Due to the nature of Hall effect devices, permanent magnets and the general environment in which sensor assembly 200 is required to function, a very large mechanical hysteresis is inherent in the system. Mechanical hysteresis in this instance is best described as the absolute distance the sensor assembly must travel in relation to the target magnet in order to change its output state. The Hall effect device switches state, or outputs a different signal, based on the Hall element being exposed to a changing magnetic field density. The Hall effect device may be configured to start switching at a predetermined magnetic field density described as its operating point (Bop) and the field density must change an amount equal to the inherent hysteresis (Bhys) of the Hall effect device in order to switch.
In the embodiment depicted in
The circuit 198 depicted in
In similar fashion, second Hall effect sensor 204 is connected in series with a differential gain amplifier 240. Differential gain amplifier 240 is coupled to the base of a current gain transistor 242. Constant current source 236 is supplied to the collector leg of current gain transistor 242. The emitter leg of current gain transistor 242 provides an output signal labeled as IOUT2. Controller 148 analyzes IOUT1 and IOUT2 to determine the operating mode of differentiation as being locked or unlocked. When both IOUT1 and IOUT2 are low or zero, controller 148 determines that the differential is operating in the locked mode. When IOUT1 and IOUT2 are both high or one, controller 148 determines that the differential is operating in the unlocked mode.
A sensor assembly 322 is mounted to housing 311. A target 324 is mounted to axially moveable apply plate 320. In operation, actuator 318 is operable to move apply plate 320 between at least three discrete positions. These positions are represented by target 324 being shown in solid line representation when apply plate 320 is at the first or returned position where no torque is transferred through clutch 312, a second position as denoted by target 324′ in hidden line representation and a third position shown as target 324″ also in hidden lines. At position 324′, actuator 318 moves apply plate 320 to take up axial clearance between outer plates 314 and inner plates 316 to place the clutch in a ready mode. At this position, clutch 312 transmits minimal torque, if any, between shaft 308 and shaft 310. However, very slight movement of apply plate 320 toward the clutch 312 will cause the clutch to generate a significant amount of torque in a relatively short period of time. In this manner, torque delivery will not be delayed due to the actuator having to travel large distances to account for the clearance between the actuator plate and the friction plates of the clutch.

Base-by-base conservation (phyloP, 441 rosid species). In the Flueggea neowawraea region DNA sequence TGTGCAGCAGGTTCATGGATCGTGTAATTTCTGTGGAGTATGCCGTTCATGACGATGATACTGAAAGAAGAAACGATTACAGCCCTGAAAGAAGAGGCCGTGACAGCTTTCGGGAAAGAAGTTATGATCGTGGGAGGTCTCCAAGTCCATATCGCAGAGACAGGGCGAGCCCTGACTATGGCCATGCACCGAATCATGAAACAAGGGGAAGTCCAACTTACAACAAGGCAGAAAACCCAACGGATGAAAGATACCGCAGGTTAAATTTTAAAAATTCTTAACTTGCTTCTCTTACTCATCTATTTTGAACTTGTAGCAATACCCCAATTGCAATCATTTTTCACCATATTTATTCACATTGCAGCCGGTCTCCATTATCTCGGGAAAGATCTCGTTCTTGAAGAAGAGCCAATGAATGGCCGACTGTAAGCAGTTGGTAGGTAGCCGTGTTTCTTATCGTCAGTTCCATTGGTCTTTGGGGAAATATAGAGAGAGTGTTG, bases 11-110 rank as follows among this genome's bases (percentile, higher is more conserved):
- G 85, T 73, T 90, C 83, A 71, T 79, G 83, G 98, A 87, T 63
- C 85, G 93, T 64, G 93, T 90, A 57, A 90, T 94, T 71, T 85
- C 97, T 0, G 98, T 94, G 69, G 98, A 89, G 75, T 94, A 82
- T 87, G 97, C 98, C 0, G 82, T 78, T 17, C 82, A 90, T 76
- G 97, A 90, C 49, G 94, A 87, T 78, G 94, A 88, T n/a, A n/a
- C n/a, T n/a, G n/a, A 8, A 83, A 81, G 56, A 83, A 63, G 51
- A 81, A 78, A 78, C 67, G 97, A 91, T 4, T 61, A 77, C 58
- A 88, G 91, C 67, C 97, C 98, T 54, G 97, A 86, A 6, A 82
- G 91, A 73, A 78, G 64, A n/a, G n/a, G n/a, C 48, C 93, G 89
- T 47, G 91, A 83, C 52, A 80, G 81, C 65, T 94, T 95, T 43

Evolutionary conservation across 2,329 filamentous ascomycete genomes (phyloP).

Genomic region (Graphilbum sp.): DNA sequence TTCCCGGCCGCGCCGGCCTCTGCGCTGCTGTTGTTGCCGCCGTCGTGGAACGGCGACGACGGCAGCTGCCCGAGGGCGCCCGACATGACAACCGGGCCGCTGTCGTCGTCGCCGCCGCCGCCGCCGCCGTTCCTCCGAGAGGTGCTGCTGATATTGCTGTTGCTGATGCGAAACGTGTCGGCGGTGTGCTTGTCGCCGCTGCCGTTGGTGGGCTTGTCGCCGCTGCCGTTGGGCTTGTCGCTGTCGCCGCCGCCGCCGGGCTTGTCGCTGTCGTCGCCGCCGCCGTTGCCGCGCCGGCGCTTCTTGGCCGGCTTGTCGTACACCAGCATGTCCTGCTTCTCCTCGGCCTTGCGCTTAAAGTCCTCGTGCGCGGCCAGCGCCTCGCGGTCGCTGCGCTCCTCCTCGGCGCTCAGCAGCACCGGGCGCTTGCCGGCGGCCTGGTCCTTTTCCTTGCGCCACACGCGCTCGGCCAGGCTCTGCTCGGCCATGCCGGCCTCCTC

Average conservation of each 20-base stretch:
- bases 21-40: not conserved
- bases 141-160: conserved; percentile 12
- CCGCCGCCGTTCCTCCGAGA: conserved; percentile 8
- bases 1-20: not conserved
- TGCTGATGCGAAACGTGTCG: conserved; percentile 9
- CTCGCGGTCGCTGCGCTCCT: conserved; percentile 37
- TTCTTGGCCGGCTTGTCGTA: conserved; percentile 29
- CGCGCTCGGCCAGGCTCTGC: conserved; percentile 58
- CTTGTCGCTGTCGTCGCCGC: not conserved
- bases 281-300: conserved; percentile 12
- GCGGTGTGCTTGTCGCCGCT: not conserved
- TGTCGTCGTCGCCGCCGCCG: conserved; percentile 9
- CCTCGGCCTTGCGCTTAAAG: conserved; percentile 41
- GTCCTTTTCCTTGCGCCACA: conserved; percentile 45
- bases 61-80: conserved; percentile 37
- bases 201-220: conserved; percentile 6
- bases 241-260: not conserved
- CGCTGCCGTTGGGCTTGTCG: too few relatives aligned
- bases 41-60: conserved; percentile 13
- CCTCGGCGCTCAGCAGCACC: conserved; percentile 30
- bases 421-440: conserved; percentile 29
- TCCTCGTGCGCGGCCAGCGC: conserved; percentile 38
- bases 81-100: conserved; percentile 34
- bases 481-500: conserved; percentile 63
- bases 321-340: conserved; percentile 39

When the target is at position 324″, actuator 318 has driven apply plate 320 in full engagement with clutch 312 and torque is being transferred through the clutch. Accordingly, it may be beneficial to construct a sensor circuit operable to output signals indicating when an axially moveable member such as apply plate 320 is at one of three locations. Alternatively, only two locations may need to be determined if the sensor arrangement is used in a device such as differential assemblies 26 or 160 because the axially moveable actuating ring 54 is typically in one of two locations. Actuating ring 54 is either in the fully returned position when the differential is in an open condition or the fully advanced position when the differential is in the locked condition. Various circuit embodiments and sensor configurations will be described hereinafter. Depending on the sensor configuration, the circuit may output signals indicating that the target is in one of two different zones or that the target is located within one of three different zones of linear position.
Referring again to
Another circuit configuration 370 is represented by